State track preview -- Tustin leads Wheatland-Grinnell
By CONOR NICHOLL
By CONOR NICHOLL
Wheatland-Grinnell High School junior Taylor Tustin didn't break six minutes in the 1,600-meter run in the season's first three meets. Tustin, a two-time Class 1A state cross country runner-up, was sick early on in the spring and also upset that she couldn't run faster. Before the Oakley meet April 25, Thunderhawk coach Ed Mense told Tustin "it's time," and had Tustin pegged to run around 5:40 at the meet.
Tustin was ahead of her splits early and felt "unbelievable." She kept going and ran a 5:36.89, just two seconds off the school record.
"I was really just frustrated in myself, and it just kind of came out in me, I guess," Tustin said. "My anger just kind of pushed me."
Tustin's inner fire has helped her maintain those low times in the last month. Since Oakley, Tustin has run 5:37, 5:39, 5:36, 5:47 and 5:36 last Friday to win the Class 1A regional at Fort Hays State University. In addition, Tustin was over 13 minutes in the 3,200 run in the three meets before Oakley. Since then, Tustin has ran under 12:49 four times with a season-best 12:28, also two seconds off the school record.
Tustin, who also won the 3,200, was a member of the winning 3,200 relay and second-place 1,600 relay, led Wheatland-Grinnell to a regional crown.
"She runs angry," Mense said. "She goes out there, and she competes hurt, or not feeling the best. You have those days as a runner where it's just not there. She competes.
"That's why she is the competitor that she is," he added. "and that's why she is placing where she is, and probably the reason why she'll continue to do what she is going to do next year and hopefully on into college, because she has got that internal drive that we as coaches can't coach."
This week at the Class 1A state championships at Wichita's Cessna Stadium, Wheatland-Grinnell is in line for a top-three finish after it took third in state cross country last fall. Tustin has three state medals in track, but none in individual events.
"We have pretty high expectations for the girls this year," Mense said.
St. Paul's Jenny O'Bryan is the heavy favorite in the 1,600 and 3,200, but Tustin could take second in both events. The 3,200 relay is ranked No. 1 after a season-best 10:29.49 at regional, and the 1,600 relay is ninth, but less than five seconds out of third. Junior Lacey Ostmeyer is seeded second in the 800 to Quinter freshman Sarah Bird, who narrowly defeated her at regionals.
All of Wheatland-Grinnell's qualifiers, save for sophomore Hannah Waldman in the high jump, came on the track.
"I am going to proud of them regardless," Mense said. "I just want them to go out and do their absolute best. That's all I have asked of them since I have had them. They have done that for me."
Tustin has long been one of the top small-school runners in Kansas. Mense has coached her since sixth grade and has noticed her competitiveness since Day 1. He said Tustin never lost a race until eighth grade.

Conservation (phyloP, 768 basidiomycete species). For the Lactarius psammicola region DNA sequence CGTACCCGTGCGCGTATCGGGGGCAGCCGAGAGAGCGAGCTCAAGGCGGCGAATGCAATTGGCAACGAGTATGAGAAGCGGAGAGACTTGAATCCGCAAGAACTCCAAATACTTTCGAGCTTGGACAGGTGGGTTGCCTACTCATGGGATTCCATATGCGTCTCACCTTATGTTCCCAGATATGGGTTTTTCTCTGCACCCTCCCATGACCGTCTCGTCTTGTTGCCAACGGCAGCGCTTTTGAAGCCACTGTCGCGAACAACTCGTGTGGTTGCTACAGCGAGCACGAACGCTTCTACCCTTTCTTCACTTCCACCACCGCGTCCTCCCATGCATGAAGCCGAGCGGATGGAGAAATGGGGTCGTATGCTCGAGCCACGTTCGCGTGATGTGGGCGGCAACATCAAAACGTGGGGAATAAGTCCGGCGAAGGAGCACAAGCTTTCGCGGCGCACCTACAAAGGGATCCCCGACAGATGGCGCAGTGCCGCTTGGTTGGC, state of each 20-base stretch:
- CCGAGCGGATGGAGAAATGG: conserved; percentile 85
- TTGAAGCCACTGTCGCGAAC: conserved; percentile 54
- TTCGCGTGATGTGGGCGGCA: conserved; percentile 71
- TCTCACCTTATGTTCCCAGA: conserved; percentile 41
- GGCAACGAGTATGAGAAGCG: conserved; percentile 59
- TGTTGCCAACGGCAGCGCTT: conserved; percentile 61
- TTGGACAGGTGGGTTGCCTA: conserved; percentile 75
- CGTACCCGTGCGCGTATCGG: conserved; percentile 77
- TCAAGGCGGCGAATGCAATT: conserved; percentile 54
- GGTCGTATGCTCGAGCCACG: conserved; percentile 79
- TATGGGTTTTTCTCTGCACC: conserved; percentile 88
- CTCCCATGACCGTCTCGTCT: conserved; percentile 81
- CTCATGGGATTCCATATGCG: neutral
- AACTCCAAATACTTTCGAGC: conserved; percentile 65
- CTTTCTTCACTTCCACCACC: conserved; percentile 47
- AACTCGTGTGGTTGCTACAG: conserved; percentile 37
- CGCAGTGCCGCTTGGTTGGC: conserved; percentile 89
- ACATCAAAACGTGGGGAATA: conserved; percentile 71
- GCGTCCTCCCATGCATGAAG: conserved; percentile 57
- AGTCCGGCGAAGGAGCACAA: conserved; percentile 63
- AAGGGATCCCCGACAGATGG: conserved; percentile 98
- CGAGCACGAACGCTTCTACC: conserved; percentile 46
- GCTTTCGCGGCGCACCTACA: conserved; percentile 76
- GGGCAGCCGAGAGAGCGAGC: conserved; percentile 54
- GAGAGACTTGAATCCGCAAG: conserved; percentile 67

Tustin is one of the rare girl distance runners who has actually gotten faster throughout her career. She normally runs virtually all summer and has competed with the Kansas Flyers. Last summer, at the USATF Missouri Valley Association Junior Olympics, Tustin finished third in the 3,000-meter run and ran on the 3,200-meter relay.
"A lot of it is in the anger," Tustin said. "I don't want to be one of those girls that gains a bunch of weight and really slows down, and don't want to be going from a phenomenal runner to nothing in my four years of high school -- I really don't want to do that, so that pushes me, too. I really focus on pushing myself in practice."
At state cross country, Tustin has taken 11th, second and second. She never broke 5:40 in the 1,600 or 12:59 in the 3,200 until this year.
As a freshman, Tustin finished fifth on the 3,200 relay, eighth in the 1,600 relay and ninth in the 800 at state. That year, the 3,200 relay formed with Tustin, Ostmeyer, current junior Kylie Wood and current senior Hannah Gillespie.
In 2012, Tustin and Gillespie wanted to run on the relay. Wood filled one leg, and Ostmeyer, a former sprinter, filled the fourth. The quartet has run together most of the last two years, though Gillespie is out with a season-ending knee injury. Now, the relay is one of Tustin's favorite races.
Last year, the 3,200 relay took second, and the 1,600 relay sixth, but Tustin finished 10th in the 1,600 and 13th in the 800. Tustin named off several factors for the lower individual finishes, including the Wichita heat, not being in good enough shape, not setting personal records at state, and simply better competition.
To maximize points this year, Tustin has moved over to the 3,200 and Ostmeyer has stayed with the 800. This weekend, Mense believes Tustin can drop in the 5:28-5:30 range for the 1,600. Tustin wants both school records -- and some high finishes.
"It kind of comes easy in some of the regular season meets to place high and run good times, but when you get to state, there is a lot of people that are running the same times as you," she said. "...That's another reason why I have been really pushing myself this year is I don't want to feel absolutely horrible at state. I want to be able to perform well at state this year."